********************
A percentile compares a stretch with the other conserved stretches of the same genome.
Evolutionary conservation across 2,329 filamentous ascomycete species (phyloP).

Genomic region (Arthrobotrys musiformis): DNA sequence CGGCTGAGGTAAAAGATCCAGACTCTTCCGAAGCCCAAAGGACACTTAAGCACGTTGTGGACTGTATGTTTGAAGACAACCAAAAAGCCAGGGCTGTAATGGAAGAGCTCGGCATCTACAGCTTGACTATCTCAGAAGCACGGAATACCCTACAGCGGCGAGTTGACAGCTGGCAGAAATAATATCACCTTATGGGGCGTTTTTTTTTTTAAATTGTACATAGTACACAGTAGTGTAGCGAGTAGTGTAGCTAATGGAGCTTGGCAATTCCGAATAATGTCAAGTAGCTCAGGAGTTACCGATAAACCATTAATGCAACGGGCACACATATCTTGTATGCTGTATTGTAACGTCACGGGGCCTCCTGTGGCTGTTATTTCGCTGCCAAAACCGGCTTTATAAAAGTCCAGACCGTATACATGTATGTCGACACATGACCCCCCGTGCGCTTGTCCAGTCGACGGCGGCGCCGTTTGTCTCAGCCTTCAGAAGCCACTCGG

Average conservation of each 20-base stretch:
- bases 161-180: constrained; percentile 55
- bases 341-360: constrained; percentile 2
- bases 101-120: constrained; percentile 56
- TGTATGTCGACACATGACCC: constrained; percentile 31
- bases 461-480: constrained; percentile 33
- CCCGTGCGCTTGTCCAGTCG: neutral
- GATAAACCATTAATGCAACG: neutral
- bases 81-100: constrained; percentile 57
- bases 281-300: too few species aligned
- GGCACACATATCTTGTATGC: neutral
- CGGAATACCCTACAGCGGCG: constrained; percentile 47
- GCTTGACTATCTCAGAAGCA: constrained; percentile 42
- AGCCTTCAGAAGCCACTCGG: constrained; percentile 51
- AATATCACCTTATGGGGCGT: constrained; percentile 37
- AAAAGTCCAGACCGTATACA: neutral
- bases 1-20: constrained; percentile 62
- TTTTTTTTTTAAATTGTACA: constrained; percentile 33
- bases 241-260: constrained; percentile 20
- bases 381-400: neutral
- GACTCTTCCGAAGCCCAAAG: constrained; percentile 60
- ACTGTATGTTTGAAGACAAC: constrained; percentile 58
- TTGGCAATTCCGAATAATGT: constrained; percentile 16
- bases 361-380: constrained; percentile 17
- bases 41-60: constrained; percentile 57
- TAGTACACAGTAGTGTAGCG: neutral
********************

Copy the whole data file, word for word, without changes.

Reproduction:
A percentile compares a stretch with the other conserved stretches of the same genome.
Evolutionary conservation across 2,329 filamentous ascomycete species (phyloP).

Genomic region (Arthrobotrys musiformis): DNA sequence CGGCTGAGGTAAAAGATCCAGACTCTTCCGAAGCCCAAAGGACACTTAAGCACGTTGTGGACTGTATGTTTGAAGACAACCAAAAAGCCAGGGCTGTAATGGAAGAGCTCGGCATCTACAGCTTGACTATCTCAGAAGCACGGAATACCCTACAGCGGCGAGTTGACAGCTGGCAGAAATAATATCACCTTATGGGGCGTTTTTTTTTTTAAATTGTACATAGTACACAGTAGTGTAGCGAGTAGTGTAGCTAATGGAGCTTGGCAATTCCGAATAATGTCAAGTAGCTCAGGAGTTACCGATAAACCATTAATGCAACGGGCACACATATCTTGTATGCTGTATTGTAACGTCACGGGGCCTCCTGTGGCTGTTATTTCGCTGCCAAAACCGGCTTTATAAAAGTCCAGACCGTATACATGTATGTCGACACATGACCCCCCGTGCGCTTGTCCAGTCGACGGCGGCGCCGTTTGTCTCAGCCTTCAGAAGCCACTCGG

Average conservation of each 20-base stretch:
- bases 161-180: constrained; percentile 55
- bases 341-360: constrained; percentile 2
- bases 101-120: constrained; percentile 56
- TGTATGTCGACACATGACCC: constrained; percentile 31
- bases 461-480: constrained; percentile 33
- CCCGTGCGCTTGTCCAGTCG: neutral
- GATAAACCATTAATGCAACG: neutral
- bases 81-100: constrained; percentile 57
- bases 281-300: too few species aligned
- GGCACACATATCTTGTATGC: neutral
- CGGAATACCCTACAGCGGCG: constrained; percentile 47
- GCTTGACTATCTCAGAAGCA: constrained; percentile 42
- AGCCTTCAGAAGCCACTCGG: constrained; percentile 51
- AATATCACCTTATGGGGCGT: constrained; percentile 37
- AAAAGTCCAGACCGTATACA: neutral
- bases 1-20: constrained; percentile 62
- TTTTTTTTTTAAATTGTACA: constrained; percentile 33
- bases 241-260: constrained; percentile 20
- bases 381-400: neutral
- GACTCTTCCGAAGCCCAAAG: constrained; percentile 60
- ACTGTATGTTTGAAGACAAC: constrained; percentile 58
- TTGGCAATTCCGAATAATGT: constrained; percentile 16
- bases 361-380: constrained; percentile 17
- bases 41-60: constrained; percentile 57
- TAGTACACAGTAGTGTAGCG: neutral